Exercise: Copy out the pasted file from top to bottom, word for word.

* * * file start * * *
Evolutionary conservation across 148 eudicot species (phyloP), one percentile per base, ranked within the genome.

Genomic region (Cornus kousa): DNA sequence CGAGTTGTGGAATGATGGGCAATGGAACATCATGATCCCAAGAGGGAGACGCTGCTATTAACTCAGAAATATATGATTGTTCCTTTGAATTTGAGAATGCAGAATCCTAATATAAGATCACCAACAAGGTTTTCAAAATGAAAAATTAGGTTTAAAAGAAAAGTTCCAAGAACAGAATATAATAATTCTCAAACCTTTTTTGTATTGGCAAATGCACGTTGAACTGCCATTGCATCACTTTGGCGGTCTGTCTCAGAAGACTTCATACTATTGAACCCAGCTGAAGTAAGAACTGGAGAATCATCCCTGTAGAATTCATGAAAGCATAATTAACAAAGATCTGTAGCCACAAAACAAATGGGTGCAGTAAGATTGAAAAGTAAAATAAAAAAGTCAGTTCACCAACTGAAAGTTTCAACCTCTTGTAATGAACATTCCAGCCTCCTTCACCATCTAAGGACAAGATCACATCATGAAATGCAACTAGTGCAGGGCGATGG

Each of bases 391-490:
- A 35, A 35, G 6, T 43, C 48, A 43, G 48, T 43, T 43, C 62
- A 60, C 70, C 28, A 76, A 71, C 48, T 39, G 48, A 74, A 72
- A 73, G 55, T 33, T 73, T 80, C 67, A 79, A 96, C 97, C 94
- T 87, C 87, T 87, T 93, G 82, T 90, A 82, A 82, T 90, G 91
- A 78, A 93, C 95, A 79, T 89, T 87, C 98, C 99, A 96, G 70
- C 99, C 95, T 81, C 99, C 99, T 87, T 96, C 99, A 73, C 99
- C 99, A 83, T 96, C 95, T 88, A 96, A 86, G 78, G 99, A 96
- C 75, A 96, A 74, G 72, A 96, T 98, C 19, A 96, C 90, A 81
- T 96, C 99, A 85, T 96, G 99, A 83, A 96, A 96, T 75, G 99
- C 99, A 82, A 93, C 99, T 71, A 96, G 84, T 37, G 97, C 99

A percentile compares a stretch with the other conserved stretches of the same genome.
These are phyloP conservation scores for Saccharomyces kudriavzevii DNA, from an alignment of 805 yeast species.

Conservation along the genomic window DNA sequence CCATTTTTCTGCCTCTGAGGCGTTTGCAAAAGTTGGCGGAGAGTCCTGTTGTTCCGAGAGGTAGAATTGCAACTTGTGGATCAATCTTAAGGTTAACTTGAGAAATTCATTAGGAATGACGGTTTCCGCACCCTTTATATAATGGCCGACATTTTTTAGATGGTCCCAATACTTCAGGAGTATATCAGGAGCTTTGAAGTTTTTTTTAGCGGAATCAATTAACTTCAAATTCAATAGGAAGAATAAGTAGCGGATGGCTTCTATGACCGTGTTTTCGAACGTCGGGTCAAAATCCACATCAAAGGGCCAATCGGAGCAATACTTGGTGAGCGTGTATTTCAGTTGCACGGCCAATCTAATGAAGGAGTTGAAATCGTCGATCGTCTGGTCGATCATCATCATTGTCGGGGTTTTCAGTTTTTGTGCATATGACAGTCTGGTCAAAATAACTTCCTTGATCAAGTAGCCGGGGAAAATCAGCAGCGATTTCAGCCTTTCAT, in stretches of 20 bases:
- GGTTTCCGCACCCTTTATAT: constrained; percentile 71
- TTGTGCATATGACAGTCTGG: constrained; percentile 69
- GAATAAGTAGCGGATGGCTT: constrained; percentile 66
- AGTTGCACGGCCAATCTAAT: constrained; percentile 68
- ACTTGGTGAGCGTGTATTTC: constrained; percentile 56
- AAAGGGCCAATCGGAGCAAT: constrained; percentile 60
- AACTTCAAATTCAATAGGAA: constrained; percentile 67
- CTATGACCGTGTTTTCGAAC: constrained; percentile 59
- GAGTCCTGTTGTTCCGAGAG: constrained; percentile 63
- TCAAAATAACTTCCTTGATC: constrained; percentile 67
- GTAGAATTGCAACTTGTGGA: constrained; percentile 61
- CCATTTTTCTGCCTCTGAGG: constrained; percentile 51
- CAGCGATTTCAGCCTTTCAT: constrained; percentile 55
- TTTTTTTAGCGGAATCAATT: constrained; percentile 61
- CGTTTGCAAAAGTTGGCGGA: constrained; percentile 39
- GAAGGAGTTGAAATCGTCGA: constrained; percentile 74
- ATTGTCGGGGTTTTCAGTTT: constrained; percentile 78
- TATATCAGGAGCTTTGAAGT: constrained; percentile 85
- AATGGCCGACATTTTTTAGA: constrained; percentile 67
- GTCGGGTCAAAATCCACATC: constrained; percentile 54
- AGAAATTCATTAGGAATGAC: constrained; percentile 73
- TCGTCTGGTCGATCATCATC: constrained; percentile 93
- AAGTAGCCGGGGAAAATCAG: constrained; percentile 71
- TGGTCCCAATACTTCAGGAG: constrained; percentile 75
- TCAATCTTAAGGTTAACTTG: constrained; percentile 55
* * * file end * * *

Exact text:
Evolutionary conservation across 148 eudicot species (phyloP), one percentile per base, ranked within the genome.

Genomic region (Cornus kousa): DNA sequence CGAGTTGTGGAATGATGGGCAATGGAACATCATGATCCCAAGAGGGAGACGCTGCTATTAACTCAGAAATATATGATTGTTCCTTTGAATTTGAGAATGCAGAATCCTAATATAAGATCACCAACAAGGTTTTCAAAATGAAAAATTAGGTTTAAAAGAAAAGTTCCAAGAACAGAATATAATAATTCTCAAACCTTTTTTGTATTGGCAAATGCACGTTGAACTGCCATTGCATCACTTTGGCGGTCTGTCTCAGAAGACTTCATACTATTGAACCCAGCTGAAGTAAGAACTGGAGAATCATCCCTGTAGAATTCATGAAAGCATAATTAACAAAGATCTGTAGCCACAAAACAAATGGGTGCAGTAAGATTGAAAAGTAAAATAAAAAAGTCAGTTCACCAACTGAAAGTTTCAACCTCTTGTAATGAACATTCCAGCCTCCTTCACCATCTAAGGACAAGATCACATCATGAAATGCAACTAGTGCAGGGCGATGG

Each of bases 391-490:
- A 35, A 35, G 6, T 43, C 48, A 43, G 48, T 43, T 43, C 62
- A 60, C 70, C 28, A 76, A 71, C 48, T 39, G 48, A 74, A 72
- A 73, G 55, T 33, T 73, T 80, C 67, A 79, A 96, C 97, C 94
- T 87, C 87, T 87, T 93, G 82, T 90, A 82, A 82, T 90, G 91
- A 78, A 93, C 95, A 79, T 89, T 87, C 98, C 99, A 96, G 70
- C 99, C 95, T 81, C 99, C 99, T 87, T 96, C 99, A 73, C 99
- C 99, A 83, T 96, C 95, T 88, A 96, A 86, G 78, G 99, A 96
- C 75, A 96, A 74, G 72, A 96, T 98, C 19, A 96, C 90, A 81
- T 96, C 99, A 85, T 96, G 99, A 83, A 96, A 96, T 75, G 99
- C 99, A 82, A 93, C 99, T 71, A 96, G 84, T 37, G 97, C 99

A percentile compares a stretch with the other conserved stretches of the same genome.
These are phyloP conservation scores for Saccharomyces kudriavzevii DNA, from an alignment of 805 yeast species.

Conservation along the genomic window DNA sequence CCATTTTTCTGCCTCTGAGGCGTTTGCAAAAGTTGGCGGAGAGTCCTGTTGTTCCGAGAGGTAGAATTGCAACTTGTGGATCAATCTTAAGGTTAACTTGAGAAATTCATTAGGAATGACGGTTTCCGCACCCTTTATATAATGGCCGACATTTTTTAGATGGTCCCAATACTTCAGGAGTATATCAGGAGCTTTGAAGTTTTTTTTAGCGGAATCAATTAACTTCAAATTCAATAGGAAGAATAAGTAGCGGATGGCTTCTATGACCGTGTTTTCGAACGTCGGGTCAAAATCCACATCAAAGGGCCAATCGGAGCAATACTTGGTGAGCGTGTATTTCAGTTGCACGGCCAATCTAATGAAGGAGTTGAAATCGTCGATCGTCTGGTCGATCATCATCATTGTCGGGGTTTTCAGTTTTTGTGCATATGACAGTCTGGTCAAAATAACTTCCTTGATCAAGTAGCCGGGGAAAATCAGCAGCGATTTCAGCCTTTCAT, in stretches of 20 bases:
- GGTTTCCGCACCCTTTATAT: constrained; percentile 71
- TTGTGCATATGACAGTCTGG: constrained; percentile 69
- GAATAAGTAGCGGATGGCTT: constrained; percentile 66
- AGTTGCACGGCCAATCTAAT: constrained; percentile 68
- ACTTGGTGAGCGTGTATTTC: constrained; percentile 56
- AAAGGGCCAATCGGAGCAAT: constrained; percentile 60
- AACTTCAAATTCAATAGGAA: constrained; percentile 67
- CTATGACCGTGTTTTCGAAC: constrained; percentile 59
- GAGTCCTGTTGTTCCGAGAG: constrained; percentile 63
- TCAAAATAACTTCCTTGATC: constrained; percentile 67
- GTAGAATTGCAACTTGTGGA: constrained; percentile 61
- CCATTTTTCTGCCTCTGAGG: constrained; percentile 51
- CAGCGATTTCAGCCTTTCAT: constrained; percentile 55
- TTTTTTTAGCGGAATCAATT: constrained; percentile 61
- CGTTTGCAAAAGTTGGCGGA: constrained; percentile 39
- GAAGGAGTTGAAATCGTCGA: constrained; percentile 74
- ATTGTCGGGGTTTTCAGTTT: constrained; percentile 78
- TATATCAGGAGCTTTGAAGT: constrained; percentile 85
- AATGGCCGACATTTTTTAGA: constrained; percentile 67
- GTCGGGTCAAAATCCACATC: constrained; percentile 54
- AGAAATTCATTAGGAATGAC: constrained; percentile 73
- TCGTCTGGTCGATCATCATC: constrained; percentile 93
- AAGTAGCCGGGGAAAATCAG: constrained; percentile 71
- TGGTCCCAATACTTCAGGAG: constrained; percentile 75
- TCAATCTTAAGGTTAACTTG: constrained; percentile 55